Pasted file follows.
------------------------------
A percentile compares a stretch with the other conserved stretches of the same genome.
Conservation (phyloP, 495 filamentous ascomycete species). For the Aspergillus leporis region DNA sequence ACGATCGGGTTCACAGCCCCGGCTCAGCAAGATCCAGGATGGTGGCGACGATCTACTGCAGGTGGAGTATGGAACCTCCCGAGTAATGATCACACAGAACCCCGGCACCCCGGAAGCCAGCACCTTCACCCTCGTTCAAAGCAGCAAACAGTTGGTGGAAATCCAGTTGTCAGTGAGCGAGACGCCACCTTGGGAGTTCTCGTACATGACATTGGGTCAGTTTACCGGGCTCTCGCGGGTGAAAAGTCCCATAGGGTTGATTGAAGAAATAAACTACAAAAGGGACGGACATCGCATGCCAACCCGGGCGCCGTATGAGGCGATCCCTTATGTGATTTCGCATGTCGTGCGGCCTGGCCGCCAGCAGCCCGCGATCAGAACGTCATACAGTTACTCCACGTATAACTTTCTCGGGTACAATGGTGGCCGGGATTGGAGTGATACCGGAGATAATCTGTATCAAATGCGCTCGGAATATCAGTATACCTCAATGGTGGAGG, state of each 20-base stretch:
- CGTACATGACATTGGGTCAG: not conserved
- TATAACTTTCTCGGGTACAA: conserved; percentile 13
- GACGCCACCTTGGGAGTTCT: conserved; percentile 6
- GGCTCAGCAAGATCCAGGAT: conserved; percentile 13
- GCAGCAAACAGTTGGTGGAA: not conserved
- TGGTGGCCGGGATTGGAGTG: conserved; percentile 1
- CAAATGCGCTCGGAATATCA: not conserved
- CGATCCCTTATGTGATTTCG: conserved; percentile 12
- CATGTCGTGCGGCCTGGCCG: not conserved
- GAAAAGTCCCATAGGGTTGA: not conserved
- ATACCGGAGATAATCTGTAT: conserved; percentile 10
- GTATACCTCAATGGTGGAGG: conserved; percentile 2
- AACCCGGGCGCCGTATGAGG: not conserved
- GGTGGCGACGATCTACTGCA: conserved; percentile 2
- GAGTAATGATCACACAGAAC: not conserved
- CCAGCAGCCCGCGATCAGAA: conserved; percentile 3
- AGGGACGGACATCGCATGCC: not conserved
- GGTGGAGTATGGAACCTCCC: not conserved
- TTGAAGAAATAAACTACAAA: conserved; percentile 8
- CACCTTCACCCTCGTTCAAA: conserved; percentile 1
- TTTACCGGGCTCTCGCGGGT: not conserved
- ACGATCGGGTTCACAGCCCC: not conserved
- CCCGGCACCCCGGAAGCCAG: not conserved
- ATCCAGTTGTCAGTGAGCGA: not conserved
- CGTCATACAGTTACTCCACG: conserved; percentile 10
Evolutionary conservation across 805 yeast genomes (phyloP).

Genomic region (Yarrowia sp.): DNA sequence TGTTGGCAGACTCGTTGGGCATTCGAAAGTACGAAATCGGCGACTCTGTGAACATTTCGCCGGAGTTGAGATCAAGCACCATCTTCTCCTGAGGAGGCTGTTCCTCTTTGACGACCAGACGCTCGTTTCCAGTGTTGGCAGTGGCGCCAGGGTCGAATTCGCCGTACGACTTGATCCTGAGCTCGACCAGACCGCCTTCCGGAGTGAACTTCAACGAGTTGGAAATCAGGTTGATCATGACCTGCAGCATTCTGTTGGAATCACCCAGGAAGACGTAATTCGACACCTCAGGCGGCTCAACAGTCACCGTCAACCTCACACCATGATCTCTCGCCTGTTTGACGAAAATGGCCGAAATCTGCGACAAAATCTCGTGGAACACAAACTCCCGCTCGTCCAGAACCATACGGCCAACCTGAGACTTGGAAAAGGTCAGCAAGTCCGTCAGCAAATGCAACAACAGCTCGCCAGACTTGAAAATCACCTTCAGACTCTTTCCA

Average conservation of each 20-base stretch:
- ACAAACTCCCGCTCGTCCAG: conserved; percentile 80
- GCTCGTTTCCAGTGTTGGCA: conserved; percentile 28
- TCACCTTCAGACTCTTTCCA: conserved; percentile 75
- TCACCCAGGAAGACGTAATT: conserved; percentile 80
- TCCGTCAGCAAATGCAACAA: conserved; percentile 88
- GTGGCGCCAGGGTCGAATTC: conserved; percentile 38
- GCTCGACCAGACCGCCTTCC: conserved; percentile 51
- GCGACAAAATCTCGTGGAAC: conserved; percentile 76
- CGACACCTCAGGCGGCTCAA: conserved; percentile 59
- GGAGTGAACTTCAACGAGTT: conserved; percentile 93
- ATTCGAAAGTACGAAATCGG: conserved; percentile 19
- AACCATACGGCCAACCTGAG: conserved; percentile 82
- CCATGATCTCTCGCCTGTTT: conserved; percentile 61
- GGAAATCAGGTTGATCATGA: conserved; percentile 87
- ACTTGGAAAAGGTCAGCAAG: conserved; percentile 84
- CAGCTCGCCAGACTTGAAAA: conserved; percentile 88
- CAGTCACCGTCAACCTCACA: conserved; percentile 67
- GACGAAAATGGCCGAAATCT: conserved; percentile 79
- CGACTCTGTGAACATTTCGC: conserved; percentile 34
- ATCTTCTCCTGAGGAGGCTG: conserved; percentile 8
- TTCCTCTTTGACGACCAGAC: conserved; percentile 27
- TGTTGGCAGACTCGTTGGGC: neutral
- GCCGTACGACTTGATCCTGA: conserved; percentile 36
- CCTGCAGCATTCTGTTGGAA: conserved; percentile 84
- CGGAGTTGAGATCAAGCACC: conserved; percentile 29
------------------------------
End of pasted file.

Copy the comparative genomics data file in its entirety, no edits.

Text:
A percentile compares a stretch with the other conserved stretches of the same genome.
Conservation (phyloP, 495 filamentous ascomycete species). For the Aspergillus leporis region DNA sequence ACGATCGGGTTCACAGCCCCGGCTCAGCAAGATCCAGGATGGTGGCGACGATCTACTGCAGGTGGAGTATGGAACCTCCCGAGTAATGATCACACAGAACCCCGGCACCCCGGAAGCCAGCACCTTCACCCTCGTTCAAAGCAGCAAACAGTTGGTGGAAATCCAGTTGTCAGTGAGCGAGACGCCACCTTGGGAGTTCTCGTACATGACATTGGGTCAGTTTACCGGGCTCTCGCGGGTGAAAAGTCCCATAGGGTTGATTGAAGAAATAAACTACAAAAGGGACGGACATCGCATGCCAACCCGGGCGCCGTATGAGGCGATCCCTTATGTGATTTCGCATGTCGTGCGGCCTGGCCGCCAGCAGCCCGCGATCAGAACGTCATACAGTTACTCCACGTATAACTTTCTCGGGTACAATGGTGGCCGGGATTGGAGTGATACCGGAGATAATCTGTATCAAATGCGCTCGGAATATCAGTATACCTCAATGGTGGAGG, state of each 20-base stretch:
- CGTACATGACATTGGGTCAG: not conserved
- TATAACTTTCTCGGGTACAA: conserved; percentile 13
- GACGCCACCTTGGGAGTTCT: conserved; percentile 6
- GGCTCAGCAAGATCCAGGAT: conserved; percentile 13
- GCAGCAAACAGTTGGTGGAA: not conserved
- TGGTGGCCGGGATTGGAGTG: conserved; percentile 1
- CAAATGCGCTCGGAATATCA: not conserved
- CGATCCCTTATGTGATTTCG: conserved; percentile 12
- CATGTCGTGCGGCCTGGCCG: not conserved
- GAAAAGTCCCATAGGGTTGA: not conserved
- ATACCGGAGATAATCTGTAT: conserved; percentile 10
- GTATACCTCAATGGTGGAGG: conserved; percentile 2
- AACCCGGGCGCCGTATGAGG: not conserved
- GGTGGCGACGATCTACTGCA: conserved; percentile 2
- GAGTAATGATCACACAGAAC: not conserved
- CCAGCAGCCCGCGATCAGAA: conserved; percentile 3
- AGGGACGGACATCGCATGCC: not conserved
- GGTGGAGTATGGAACCTCCC: not conserved
- TTGAAGAAATAAACTACAAA: conserved; percentile 8
- CACCTTCACCCTCGTTCAAA: conserved; percentile 1
- TTTACCGGGCTCTCGCGGGT: not conserved
- ACGATCGGGTTCACAGCCCC: not conserved
- CCCGGCACCCCGGAAGCCAG: not conserved
- ATCCAGTTGTCAGTGAGCGA: not conserved
- CGTCATACAGTTACTCCACG: conserved; percentile 10
Evolutionary conservation across 805 yeast genomes (phyloP).

Genomic region (Yarrowia sp.): DNA sequence TGTTGGCAGACTCGTTGGGCATTCGAAAGTACGAAATCGGCGACTCTGTGAACATTTCGCCGGAGTTGAGATCAAGCACCATCTTCTCCTGAGGAGGCTGTTCCTCTTTGACGACCAGACGCTCGTTTCCAGTGTTGGCAGTGGCGCCAGGGTCGAATTCGCCGTACGACTTGATCCTGAGCTCGACCAGACCGCCTTCCGGAGTGAACTTCAACGAGTTGGAAATCAGGTTGATCATGACCTGCAGCATTCTGTTGGAATCACCCAGGAAGACGTAATTCGACACCTCAGGCGGCTCAACAGTCACCGTCAACCTCACACCATGATCTCTCGCCTGTTTGACGAAAATGGCCGAAATCTGCGACAAAATCTCGTGGAACACAAACTCCCGCTCGTCCAGAACCATACGGCCAACCTGAGACTTGGAAAAGGTCAGCAAGTCCGTCAGCAAATGCAACAACAGCTCGCCAGACTTGAAAATCACCTTCAGACTCTTTCCA

Average conservation of each 20-base stretch:
- ACAAACTCCCGCTCGTCCAG: conserved; percentile 80
- GCTCGTTTCCAGTGTTGGCA: conserved; percentile 28
- TCACCTTCAGACTCTTTCCA: conserved; percentile 75
- TCACCCAGGAAGACGTAATT: conserved; percentile 80
- TCCGTCAGCAAATGCAACAA: conserved; percentile 88
- GTGGCGCCAGGGTCGAATTC: conserved; percentile 38
- GCTCGACCAGACCGCCTTCC: conserved; percentile 51
- GCGACAAAATCTCGTGGAAC: conserved; percentile 76
- CGACACCTCAGGCGGCTCAA: conserved; percentile 59
- GGAGTGAACTTCAACGAGTT: conserved; percentile 93
- ATTCGAAAGTACGAAATCGG: conserved; percentile 19
- AACCATACGGCCAACCTGAG: conserved; percentile 82
- CCATGATCTCTCGCCTGTTT: conserved; percentile 61
- GGAAATCAGGTTGATCATGA: conserved; percentile 87
- ACTTGGAAAAGGTCAGCAAG: conserved; percentile 84
- CAGCTCGCCAGACTTGAAAA: conserved; percentile 88
- CAGTCACCGTCAACCTCACA: conserved; percentile 67
- GACGAAAATGGCCGAAATCT: conserved; percentile 79
- CGACTCTGTGAACATTTCGC: conserved; percentile 34
- ATCTTCTCCTGAGGAGGCTG: conserved; percentile 8
- TTCCTCTTTGACGACCAGAC: conserved; percentile 27
- TGTTGGCAGACTCGTTGGGC: neutral
- GCCGTACGACTTGATCCTGA: conserved; percentile 36
- CCTGCAGCATTCTGTTGGAA: conserved; percentile 84
- CGGAGTTGAGATCAAGCACC: conserved; percentile 29